Admission to acute care hospitals for adolescent substance abuse: a national descriptive analysis
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Citation:Deena J. Chisolm and Kelly J. Kellehe, "Admission to acute care hospitals for adolescent substance abuse: a national descriptive analysis," Substance Abuse Treatment, Prevention, and Policy 1 (2006), doi:10.1186/1747-597X-1-17, http://www.substanceabusepolicy.com/content/1/1/17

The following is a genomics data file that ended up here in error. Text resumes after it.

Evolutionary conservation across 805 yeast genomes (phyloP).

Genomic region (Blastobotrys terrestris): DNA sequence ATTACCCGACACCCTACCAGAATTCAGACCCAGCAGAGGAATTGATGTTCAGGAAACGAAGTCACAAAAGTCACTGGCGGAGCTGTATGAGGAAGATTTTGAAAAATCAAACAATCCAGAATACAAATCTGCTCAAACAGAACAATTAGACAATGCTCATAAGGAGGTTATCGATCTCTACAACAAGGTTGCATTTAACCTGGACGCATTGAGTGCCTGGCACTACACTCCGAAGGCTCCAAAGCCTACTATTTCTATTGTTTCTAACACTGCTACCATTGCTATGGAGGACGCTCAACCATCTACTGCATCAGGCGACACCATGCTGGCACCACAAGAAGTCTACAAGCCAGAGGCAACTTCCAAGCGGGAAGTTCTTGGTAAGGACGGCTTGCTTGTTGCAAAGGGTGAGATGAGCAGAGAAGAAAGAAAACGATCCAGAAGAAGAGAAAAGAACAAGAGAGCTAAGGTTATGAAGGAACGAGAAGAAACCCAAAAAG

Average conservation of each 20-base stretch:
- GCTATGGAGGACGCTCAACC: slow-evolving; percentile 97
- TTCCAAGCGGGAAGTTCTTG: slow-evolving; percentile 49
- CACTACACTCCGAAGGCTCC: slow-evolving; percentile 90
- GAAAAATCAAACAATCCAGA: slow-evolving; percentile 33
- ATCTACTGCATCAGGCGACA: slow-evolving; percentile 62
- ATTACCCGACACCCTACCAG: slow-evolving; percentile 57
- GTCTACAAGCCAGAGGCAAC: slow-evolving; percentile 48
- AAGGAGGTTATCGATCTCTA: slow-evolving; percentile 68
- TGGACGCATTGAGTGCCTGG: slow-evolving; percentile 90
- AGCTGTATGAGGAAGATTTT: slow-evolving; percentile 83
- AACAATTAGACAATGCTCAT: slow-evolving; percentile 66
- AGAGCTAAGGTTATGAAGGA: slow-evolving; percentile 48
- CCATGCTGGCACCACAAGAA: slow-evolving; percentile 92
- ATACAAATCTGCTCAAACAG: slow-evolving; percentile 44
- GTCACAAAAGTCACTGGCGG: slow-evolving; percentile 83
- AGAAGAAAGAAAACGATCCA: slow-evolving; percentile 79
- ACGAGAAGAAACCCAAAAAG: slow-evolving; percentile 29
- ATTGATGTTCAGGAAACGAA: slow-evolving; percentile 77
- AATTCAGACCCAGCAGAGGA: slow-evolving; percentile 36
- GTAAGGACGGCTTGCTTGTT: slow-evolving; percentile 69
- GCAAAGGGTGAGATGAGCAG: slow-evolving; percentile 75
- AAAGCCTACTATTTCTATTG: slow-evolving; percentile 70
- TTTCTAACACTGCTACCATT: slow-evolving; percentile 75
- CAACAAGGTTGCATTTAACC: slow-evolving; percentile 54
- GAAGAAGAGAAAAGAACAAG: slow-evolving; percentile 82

Background: Use of alcohol and illicit drugs by adolescents remains a problem in the U.S. Case identification and early treatment can occur within a broad variety of healthcare and non-healthcare settings, including acute care hospitals. The objective of this study is to describe the extent and nature of adolescent admissions to the acute inpatient setting for substance abuse (SA). We use the Agency for Healthcare Research and Quality (AHRQ) 2000 Healthcare Cost and Utilization Project Kids Inpatient Database (HCUP-KID) which includes over 2.5 million admissions for youth age 20 and under to 2,784 hospitals in 27 states in the year 2000. Specifically, this analysis estimates national number of admissions, mean total charges, and mean lengths of stay for adolescents between the ages of 12 and 17 admitted to an acute care hospital for the following diagnostic categories from the AHRQ's Clinical Classifications Software categories: "alcohol-related mental disorders" and "substance-related mental disorders". Frequency and percentage of total admissions were calculated for demographic variables of age, gender and income and for hospital characteristic variables of urban/rural designation and children's hospital designation. Results: SA admissions represented 1.25 percent of adolescent admissions to acute care hospitals. Nearly 90 percent of the admission occurred in non-Children's hospitals. Most were for drug dependence (38%) or non-dependent use of alcohol or drugs (35%). Costs were highest for drug dependence admissions. Nearly half of admissions had comorbid mental health diagnoses. Higher rates of admission were seen in boys, in older adolescents, and in "self-pay" patients. Alcohol and drug rehabilitation/detoxification, alone or in combination with psychological and psychiatric evaluation and therapy, was documented for 38 percent of admissions. Over 50 percent of cases had no documentation of treatment specific to substance use behavior. Conclusion: General acute care hospitals have a significant and important opportunity to recognize, treat, and refer adolescents with substance abuse problems. These results suggest that inpatient facilities should develop and implement policies and processes to ensure that adolescent substance abusers admitted to their institutions receive appropriate care during the admission and appropriate referral to community care resources.
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